agreed that this was indeed a masterful depiction of class diffidence, and Ann and I said that that was the point: as soon as something
different happens - different from the endless meetings between the two, always following the same pattern, and the word-for-word
identical and spurned phone calls Bob makes to Jenny's lodgings - the novel perked up for us. We felt the same about the time that
Jenny breaks her own protocol and takes Bob up to the room she moves into to share with two other prostitutes (having absconded
her lodgings without paying the rent).
I thought it was a function of the somewhat patrician, ironic, and thus ultimately distancing prose. The early description of
The Midnight Bell pub begins in this somewhat old-fashioned patrician mode:
Those entering the Saloon Bar of 'The Midnight Bell' from the street came through a large door with a fancifully frosted glass pane,
a handle like a dumb-bell, a brass inscription 'Saloon Bar and Lounge', and a brass adjuration to Push. Anyone temperamentally so wilful,
careless, or incredulous as to ignore this friendly admonition was instantly snubbed, for this door actually would only succumb to Pushing.
Nevertheless hundreds of temperamental people nightly argued with this door and got the worst of it.
Engaging as this is for its verbal wit, it ultimately wraps the clientele of the pub - and by extension the people of the novel - in an
urbanely amused narrative consciousness, ultimately belittling them. The individual pub habitues are, as people in our group (including
Doug) said, beautifully observed, but the mode employed to observe them makes them merely quaint. The early section in which we are
given a full account of Bob's character is cast very much in an ironic tone:
...[he] took to dreaming again - dreaming about a great novel that he would one day write. This would take the form mostly
employed by young novelists who have never written any novels. That is to say, it would hardly be a novel at all, but all novels in one,
life itself - its mystery, its beauty, its grotesquerie, its humour, its sadness, its terror. And it would take, possibly, years and years
to write, and it would put you in a class with Hugo, Tolstoy, and Dreiser.
Often the prose ascends to lofty near-sarcasm, employing, indeed, a patronisingly and mockingly repetitive mode, as in this scene
in the room that Jenny shares with the other two prostitutes:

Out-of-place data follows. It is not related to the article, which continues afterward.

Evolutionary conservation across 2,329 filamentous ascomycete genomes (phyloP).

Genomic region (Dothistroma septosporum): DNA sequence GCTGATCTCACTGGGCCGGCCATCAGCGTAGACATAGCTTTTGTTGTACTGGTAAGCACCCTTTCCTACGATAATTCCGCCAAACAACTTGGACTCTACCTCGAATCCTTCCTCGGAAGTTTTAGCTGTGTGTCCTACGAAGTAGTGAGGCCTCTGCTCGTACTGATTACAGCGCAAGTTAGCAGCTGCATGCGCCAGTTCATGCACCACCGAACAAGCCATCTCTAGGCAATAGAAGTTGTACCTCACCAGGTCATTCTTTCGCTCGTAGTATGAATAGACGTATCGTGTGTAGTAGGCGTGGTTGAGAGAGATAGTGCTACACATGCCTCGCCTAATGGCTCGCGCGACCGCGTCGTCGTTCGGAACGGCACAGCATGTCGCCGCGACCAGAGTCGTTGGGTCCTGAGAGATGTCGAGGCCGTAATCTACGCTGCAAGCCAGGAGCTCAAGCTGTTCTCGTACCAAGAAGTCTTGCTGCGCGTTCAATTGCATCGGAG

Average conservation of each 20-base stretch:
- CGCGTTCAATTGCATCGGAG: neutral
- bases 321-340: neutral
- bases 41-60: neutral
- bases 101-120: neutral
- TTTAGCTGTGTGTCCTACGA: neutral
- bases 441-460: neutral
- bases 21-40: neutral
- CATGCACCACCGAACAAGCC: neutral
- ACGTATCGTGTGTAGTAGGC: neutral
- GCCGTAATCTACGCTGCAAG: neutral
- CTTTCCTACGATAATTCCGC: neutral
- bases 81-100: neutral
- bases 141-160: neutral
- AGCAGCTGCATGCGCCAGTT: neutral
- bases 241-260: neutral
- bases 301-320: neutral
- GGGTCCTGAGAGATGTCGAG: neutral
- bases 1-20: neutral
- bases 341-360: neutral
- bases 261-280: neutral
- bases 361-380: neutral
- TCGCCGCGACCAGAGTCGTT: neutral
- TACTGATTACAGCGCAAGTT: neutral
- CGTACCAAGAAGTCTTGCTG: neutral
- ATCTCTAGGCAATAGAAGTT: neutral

'Well, said Sammy, 'I been havin' my soul saved. You know that corner where Lisle Street joins Wardour Street?'
The company [ie, Jenny and Bob] did.
'Well, there was a boy standin' there - see?'
The company did.
'He couldn't've been more than seventeen or eighteen - it's just about three o' clock, an' e' was sort of standin' about. See?'
The company did.
'Well, so I goes up to him, like, you see, an' I says, "Where do you come from," I says, "Eton or 'Arrow?" See?'
The company did, and tittered.
And so on (and it does go on...)
That depiction of 'common' speech which is shared by Jenny, (and common is a term that both the socially aspirant Bob
and the narrator would use) is of course inherently patronising. It is perhaps significant that in the second book of the trilogy, which
deals with Jenny's story and in which the author thus has to enter Jenny's consciousness, her speech is markedly less caricatured.
Similarly patronising, I found, was the constant use of what J B Priestley called Komic Capitals, a heavy way of ironising, indeed
mocking, both the speech and attitudes of the characters, as seen in Sammy's next speech in the scene above:
'So he don't say nothing. 'E just sort of Tugs at 'is collar...'
I said that I felt that the use of such a distanced prose was perhaps a function of author Hamilton's youth when he wrote the book
(he wrote it in his early twenties). It is well known that the book is closely autobiographical, and Ann added the insightful comment that
it would be a way for Hamilton to distance the experience for himself.
Jenny and Trevor had not been troubled by any of this, however, and for them the book had been an extremely satisfying read.
It was noted that this book is essentially the same story as that of Hamilton's Hangover
Square, which we discussed last March - there are even references in both to Maidenhead as a kind of Shangri-la to escape to,
and both George in Hangover Square and Bob are cheated over a trip to Brighton. Hangover Square was considered the
more mature novel by those who had doubts about this one: less facetious in tone and setting the relationship in a wider social and,
importantly, political context in the run-up to war. Mark said also that Hangover Square was the more psychological novel,
which I thought was perhaps another way of saying what I had been trying to say about The Midnight Bell.